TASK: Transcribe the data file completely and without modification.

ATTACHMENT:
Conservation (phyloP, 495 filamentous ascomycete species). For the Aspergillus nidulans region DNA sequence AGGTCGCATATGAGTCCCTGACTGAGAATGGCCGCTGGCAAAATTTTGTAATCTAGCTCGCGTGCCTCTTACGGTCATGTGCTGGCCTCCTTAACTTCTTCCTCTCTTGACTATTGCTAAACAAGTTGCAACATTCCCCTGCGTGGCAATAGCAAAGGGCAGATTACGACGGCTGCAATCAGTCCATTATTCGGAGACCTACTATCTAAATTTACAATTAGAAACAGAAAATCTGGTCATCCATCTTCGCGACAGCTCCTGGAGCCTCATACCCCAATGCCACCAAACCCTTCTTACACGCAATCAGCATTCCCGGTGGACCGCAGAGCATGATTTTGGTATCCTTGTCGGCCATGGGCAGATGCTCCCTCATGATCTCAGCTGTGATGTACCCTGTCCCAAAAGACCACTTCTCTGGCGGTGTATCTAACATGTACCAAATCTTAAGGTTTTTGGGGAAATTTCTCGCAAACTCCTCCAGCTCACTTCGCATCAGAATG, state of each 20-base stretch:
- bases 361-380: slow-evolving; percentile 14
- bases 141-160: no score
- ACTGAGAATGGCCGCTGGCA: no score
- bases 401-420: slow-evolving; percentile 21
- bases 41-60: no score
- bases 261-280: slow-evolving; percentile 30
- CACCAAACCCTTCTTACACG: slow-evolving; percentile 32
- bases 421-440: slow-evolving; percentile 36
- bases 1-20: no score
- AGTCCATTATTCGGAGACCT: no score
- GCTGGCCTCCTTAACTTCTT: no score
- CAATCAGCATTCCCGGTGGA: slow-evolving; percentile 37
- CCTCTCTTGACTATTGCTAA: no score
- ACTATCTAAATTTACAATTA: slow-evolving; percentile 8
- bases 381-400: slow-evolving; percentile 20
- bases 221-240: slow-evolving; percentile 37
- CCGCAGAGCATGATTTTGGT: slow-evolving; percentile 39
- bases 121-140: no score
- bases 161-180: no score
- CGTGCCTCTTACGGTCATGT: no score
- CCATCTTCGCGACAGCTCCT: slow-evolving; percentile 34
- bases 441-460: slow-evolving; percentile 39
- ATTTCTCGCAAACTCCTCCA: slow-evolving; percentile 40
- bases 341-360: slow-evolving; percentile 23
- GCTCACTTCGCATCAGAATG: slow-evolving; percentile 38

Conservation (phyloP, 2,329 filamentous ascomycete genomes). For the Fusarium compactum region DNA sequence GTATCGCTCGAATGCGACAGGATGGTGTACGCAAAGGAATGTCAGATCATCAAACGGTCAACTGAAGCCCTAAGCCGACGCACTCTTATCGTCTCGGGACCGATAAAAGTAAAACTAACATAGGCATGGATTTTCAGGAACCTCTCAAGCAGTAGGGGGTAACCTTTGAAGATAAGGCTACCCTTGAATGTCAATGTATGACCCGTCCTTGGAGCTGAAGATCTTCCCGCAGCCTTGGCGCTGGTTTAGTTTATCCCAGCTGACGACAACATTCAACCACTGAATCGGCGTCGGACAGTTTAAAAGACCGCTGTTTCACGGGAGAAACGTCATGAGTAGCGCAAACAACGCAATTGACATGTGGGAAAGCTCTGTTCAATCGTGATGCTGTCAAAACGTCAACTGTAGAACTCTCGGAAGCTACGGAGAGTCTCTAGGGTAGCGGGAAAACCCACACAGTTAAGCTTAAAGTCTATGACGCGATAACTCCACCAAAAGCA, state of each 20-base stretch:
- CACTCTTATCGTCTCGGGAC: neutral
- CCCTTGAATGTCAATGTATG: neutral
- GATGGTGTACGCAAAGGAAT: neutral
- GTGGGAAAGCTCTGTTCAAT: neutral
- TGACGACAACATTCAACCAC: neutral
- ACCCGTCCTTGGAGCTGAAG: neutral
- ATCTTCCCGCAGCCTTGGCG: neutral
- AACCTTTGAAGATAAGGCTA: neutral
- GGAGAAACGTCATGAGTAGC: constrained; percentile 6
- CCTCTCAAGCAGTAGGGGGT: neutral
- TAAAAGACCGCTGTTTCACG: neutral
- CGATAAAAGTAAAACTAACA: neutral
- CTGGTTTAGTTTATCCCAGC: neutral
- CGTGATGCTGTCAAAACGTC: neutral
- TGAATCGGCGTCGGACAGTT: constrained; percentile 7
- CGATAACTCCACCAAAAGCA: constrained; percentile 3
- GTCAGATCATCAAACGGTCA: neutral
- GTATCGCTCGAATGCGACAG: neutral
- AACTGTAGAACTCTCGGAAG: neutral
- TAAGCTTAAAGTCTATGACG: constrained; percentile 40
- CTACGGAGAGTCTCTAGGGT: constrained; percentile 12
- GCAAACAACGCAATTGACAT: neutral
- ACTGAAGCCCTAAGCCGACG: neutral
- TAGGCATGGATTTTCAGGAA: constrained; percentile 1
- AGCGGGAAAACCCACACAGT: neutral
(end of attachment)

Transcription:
Conservation (phyloP, 495 filamentous ascomycete species). For the Aspergillus nidulans region DNA sequence AGGTCGCATATGAGTCCCTGACTGAGAATGGCCGCTGGCAAAATTTTGTAATCTAGCTCGCGTGCCTCTTACGGTCATGTGCTGGCCTCCTTAACTTCTTCCTCTCTTGACTATTGCTAAACAAGTTGCAACATTCCCCTGCGTGGCAATAGCAAAGGGCAGATTACGACGGCTGCAATCAGTCCATTATTCGGAGACCTACTATCTAAATTTACAATTAGAAACAGAAAATCTGGTCATCCATCTTCGCGACAGCTCCTGGAGCCTCATACCCCAATGCCACCAAACCCTTCTTACACGCAATCAGCATTCCCGGTGGACCGCAGAGCATGATTTTGGTATCCTTGTCGGCCATGGGCAGATGCTCCCTCATGATCTCAGCTGTGATGTACCCTGTCCCAAAAGACCACTTCTCTGGCGGTGTATCTAACATGTACCAAATCTTAAGGTTTTTGGGGAAATTTCTCGCAAACTCCTCCAGCTCACTTCGCATCAGAATG, state of each 20-base stretch:
- bases 361-380: slow-evolving; percentile 14
- bases 141-160: no score
- ACTGAGAATGGCCGCTGGCA: no score
- bases 401-420: slow-evolving; percentile 21
- bases 41-60: no score
- bases 261-280: slow-evolving; percentile 30
- CACCAAACCCTTCTTACACG: slow-evolving; percentile 32
- bases 421-440: slow-evolving; percentile 36
- bases 1-20: no score
- AGTCCATTATTCGGAGACCT: no score
- GCTGGCCTCCTTAACTTCTT: no score
- CAATCAGCATTCCCGGTGGA: slow-evolving; percentile 37
- CCTCTCTTGACTATTGCTAA: no score
- ACTATCTAAATTTACAATTA: slow-evolving; percentile 8
- bases 381-400: slow-evolving; percentile 20
- bases 221-240: slow-evolving; percentile 37
- CCGCAGAGCATGATTTTGGT: slow-evolving; percentile 39
- bases 121-140: no score
- bases 161-180: no score
- CGTGCCTCTTACGGTCATGT: no score
- CCATCTTCGCGACAGCTCCT: slow-evolving; percentile 34
- bases 441-460: slow-evolving; percentile 39
- ATTTCTCGCAAACTCCTCCA: slow-evolving; percentile 40
- bases 341-360: slow-evolving; percentile 23
- GCTCACTTCGCATCAGAATG: slow-evolving; percentile 38

Conservation (phyloP, 2,329 filamentous ascomycete genomes). For the Fusarium compactum region DNA sequence GTATCGCTCGAATGCGACAGGATGGTGTACGCAAAGGAATGTCAGATCATCAAACGGTCAACTGAAGCCCTAAGCCGACGCACTCTTATCGTCTCGGGACCGATAAAAGTAAAACTAACATAGGCATGGATTTTCAGGAACCTCTCAAGCAGTAGGGGGTAACCTTTGAAGATAAGGCTACCCTTGAATGTCAATGTATGACCCGTCCTTGGAGCTGAAGATCTTCCCGCAGCCTTGGCGCTGGTTTAGTTTATCCCAGCTGACGACAACATTCAACCACTGAATCGGCGTCGGACAGTTTAAAAGACCGCTGTTTCACGGGAGAAACGTCATGAGTAGCGCAAACAACGCAATTGACATGTGGGAAAGCTCTGTTCAATCGTGATGCTGTCAAAACGTCAACTGTAGAACTCTCGGAAGCTACGGAGAGTCTCTAGGGTAGCGGGAAAACCCACACAGTTAAGCTTAAAGTCTATGACGCGATAACTCCACCAAAAGCA, state of each 20-base stretch:
- CACTCTTATCGTCTCGGGAC: neutral
- CCCTTGAATGTCAATGTATG: neutral
- GATGGTGTACGCAAAGGAAT: neutral
- GTGGGAAAGCTCTGTTCAAT: neutral
- TGACGACAACATTCAACCAC: neutral
- ACCCGTCCTTGGAGCTGAAG: neutral
- ATCTTCCCGCAGCCTTGGCG: neutral
- AACCTTTGAAGATAAGGCTA: neutral
- GGAGAAACGTCATGAGTAGC: constrained; percentile 6
- CCTCTCAAGCAGTAGGGGGT: neutral
- TAAAAGACCGCTGTTTCACG: neutral
- CGATAAAAGTAAAACTAACA: neutral
- CTGGTTTAGTTTATCCCAGC: neutral
- CGTGATGCTGTCAAAACGTC: neutral
- TGAATCGGCGTCGGACAGTT: constrained; percentile 7
- CGATAACTCCACCAAAAGCA: constrained; percentile 3
- GTCAGATCATCAAACGGTCA: neutral
- GTATCGCTCGAATGCGACAG: neutral
- AACTGTAGAACTCTCGGAAG: neutral
- TAAGCTTAAAGTCTATGACG: constrained; percentile 40
- CTACGGAGAGTCTCTAGGGT: constrained; percentile 12
- GCAAACAACGCAATTGACAT: neutral
- ACTGAAGCCCTAAGCCGACG: neutral
- TAGGCATGGATTTTCAGGAA: constrained; percentile 1
- AGCGGGAAAACCCACACAGT: neutral